Work is underway to discover if human tears can play a role in the early diagnosis of breast and prostate cancer, as well as confirming if a person has a predisposition to developing the diseases.
The UNSW research, in collaboration with the Brien Holden Vision Institute, St George Hospital and Minomic International involves the study of tear fluid proteins and aims to develop a quick and non-invasive diagnostic and monitoring test for prostate and breast cancers.
Lead researcher, Professor Mark Willcox at the School of Optometry and Vision Science, says the two cancers were chosen for the study as both conditions are associated with hormone changes that are also involved in the production of tears from the lachrymal gland.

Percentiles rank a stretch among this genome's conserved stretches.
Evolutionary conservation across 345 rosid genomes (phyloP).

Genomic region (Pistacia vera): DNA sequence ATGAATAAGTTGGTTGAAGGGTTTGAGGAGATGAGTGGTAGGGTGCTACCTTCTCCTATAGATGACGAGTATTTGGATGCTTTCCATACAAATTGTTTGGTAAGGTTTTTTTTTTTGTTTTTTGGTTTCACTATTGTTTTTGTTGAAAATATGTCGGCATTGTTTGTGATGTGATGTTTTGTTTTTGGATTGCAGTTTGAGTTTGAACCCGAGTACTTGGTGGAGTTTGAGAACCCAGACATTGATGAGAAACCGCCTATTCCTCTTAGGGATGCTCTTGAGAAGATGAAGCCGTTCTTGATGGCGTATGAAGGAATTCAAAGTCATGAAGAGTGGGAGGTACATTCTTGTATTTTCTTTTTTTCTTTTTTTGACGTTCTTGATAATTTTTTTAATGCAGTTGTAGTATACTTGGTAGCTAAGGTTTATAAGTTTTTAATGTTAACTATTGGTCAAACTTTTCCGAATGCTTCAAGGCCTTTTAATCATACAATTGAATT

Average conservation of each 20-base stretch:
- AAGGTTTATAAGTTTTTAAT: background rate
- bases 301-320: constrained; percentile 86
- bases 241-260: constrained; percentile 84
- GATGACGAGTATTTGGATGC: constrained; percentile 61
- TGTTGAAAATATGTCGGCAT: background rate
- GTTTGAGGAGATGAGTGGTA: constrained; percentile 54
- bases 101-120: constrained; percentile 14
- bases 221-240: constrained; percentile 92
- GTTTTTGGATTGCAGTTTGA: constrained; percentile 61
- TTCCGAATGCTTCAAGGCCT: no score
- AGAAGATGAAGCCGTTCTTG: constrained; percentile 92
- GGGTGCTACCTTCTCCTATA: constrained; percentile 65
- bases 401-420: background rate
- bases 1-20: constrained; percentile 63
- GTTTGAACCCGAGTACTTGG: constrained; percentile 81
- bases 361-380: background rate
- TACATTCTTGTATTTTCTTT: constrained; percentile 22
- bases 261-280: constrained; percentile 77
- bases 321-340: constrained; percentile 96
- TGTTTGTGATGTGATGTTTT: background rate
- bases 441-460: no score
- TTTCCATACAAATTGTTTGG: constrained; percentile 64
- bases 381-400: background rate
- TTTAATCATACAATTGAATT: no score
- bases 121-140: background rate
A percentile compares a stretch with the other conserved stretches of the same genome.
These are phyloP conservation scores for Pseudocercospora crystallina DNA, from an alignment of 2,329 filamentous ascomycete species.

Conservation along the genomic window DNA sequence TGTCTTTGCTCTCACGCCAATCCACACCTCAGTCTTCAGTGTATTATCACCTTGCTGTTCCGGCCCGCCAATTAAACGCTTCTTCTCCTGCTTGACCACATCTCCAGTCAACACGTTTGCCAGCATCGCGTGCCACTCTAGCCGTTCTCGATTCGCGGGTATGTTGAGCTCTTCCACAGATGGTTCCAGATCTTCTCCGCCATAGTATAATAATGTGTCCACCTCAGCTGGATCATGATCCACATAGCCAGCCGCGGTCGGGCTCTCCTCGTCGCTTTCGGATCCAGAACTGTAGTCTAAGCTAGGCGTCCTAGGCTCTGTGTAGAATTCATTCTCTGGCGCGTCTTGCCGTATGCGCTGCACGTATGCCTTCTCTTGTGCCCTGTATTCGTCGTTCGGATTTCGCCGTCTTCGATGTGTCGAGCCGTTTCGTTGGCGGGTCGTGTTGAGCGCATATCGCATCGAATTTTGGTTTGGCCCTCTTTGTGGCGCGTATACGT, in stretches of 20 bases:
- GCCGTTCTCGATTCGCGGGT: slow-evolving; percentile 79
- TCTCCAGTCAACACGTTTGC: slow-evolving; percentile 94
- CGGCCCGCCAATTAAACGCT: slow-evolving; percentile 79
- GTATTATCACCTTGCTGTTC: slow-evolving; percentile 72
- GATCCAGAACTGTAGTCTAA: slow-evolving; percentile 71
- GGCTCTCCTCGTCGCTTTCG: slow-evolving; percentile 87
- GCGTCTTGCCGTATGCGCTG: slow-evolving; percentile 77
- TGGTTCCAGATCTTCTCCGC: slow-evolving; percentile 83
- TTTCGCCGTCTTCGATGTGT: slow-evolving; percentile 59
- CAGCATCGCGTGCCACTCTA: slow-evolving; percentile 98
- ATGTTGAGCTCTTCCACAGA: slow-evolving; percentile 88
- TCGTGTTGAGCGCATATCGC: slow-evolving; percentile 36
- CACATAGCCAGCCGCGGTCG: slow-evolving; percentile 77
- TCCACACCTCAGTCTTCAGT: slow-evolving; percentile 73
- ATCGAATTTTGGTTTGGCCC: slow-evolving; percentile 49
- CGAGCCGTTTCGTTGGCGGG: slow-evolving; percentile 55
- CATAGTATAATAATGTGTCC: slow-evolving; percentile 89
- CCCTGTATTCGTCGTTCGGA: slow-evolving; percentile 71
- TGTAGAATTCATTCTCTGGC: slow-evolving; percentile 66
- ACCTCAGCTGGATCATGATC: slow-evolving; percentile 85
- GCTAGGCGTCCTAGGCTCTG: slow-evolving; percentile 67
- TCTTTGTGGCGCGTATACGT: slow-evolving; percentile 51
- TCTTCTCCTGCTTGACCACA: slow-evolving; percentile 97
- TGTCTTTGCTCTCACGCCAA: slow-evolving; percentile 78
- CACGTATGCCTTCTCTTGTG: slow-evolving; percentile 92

Using mass spectrometry and multiple reaction monitoring, researchers have determined the level of a biomarker protein in an individual’s tear fluid and are examining these biomarkers to detect clear differences in combinations of over 100 proteins in the tear fluid.
“We have shown that at least five potential biomarkers are present in tears and will change with cancer,” he said. “What we’re hoping to show is that particular proteins are different, and that it’s a combination of proteins that’s best to predict cancer.”
Willcox estimates that the test, which involves the painless collection of a microlitre of tear fluid by placing a tube at the corner of the eye, will be on the market in five to 10 years. It will enable GPs, optometrists, dentists and nurses to assess a patient’s risk of getting cancer, determine if they have cancer, and track the progress of therapy.
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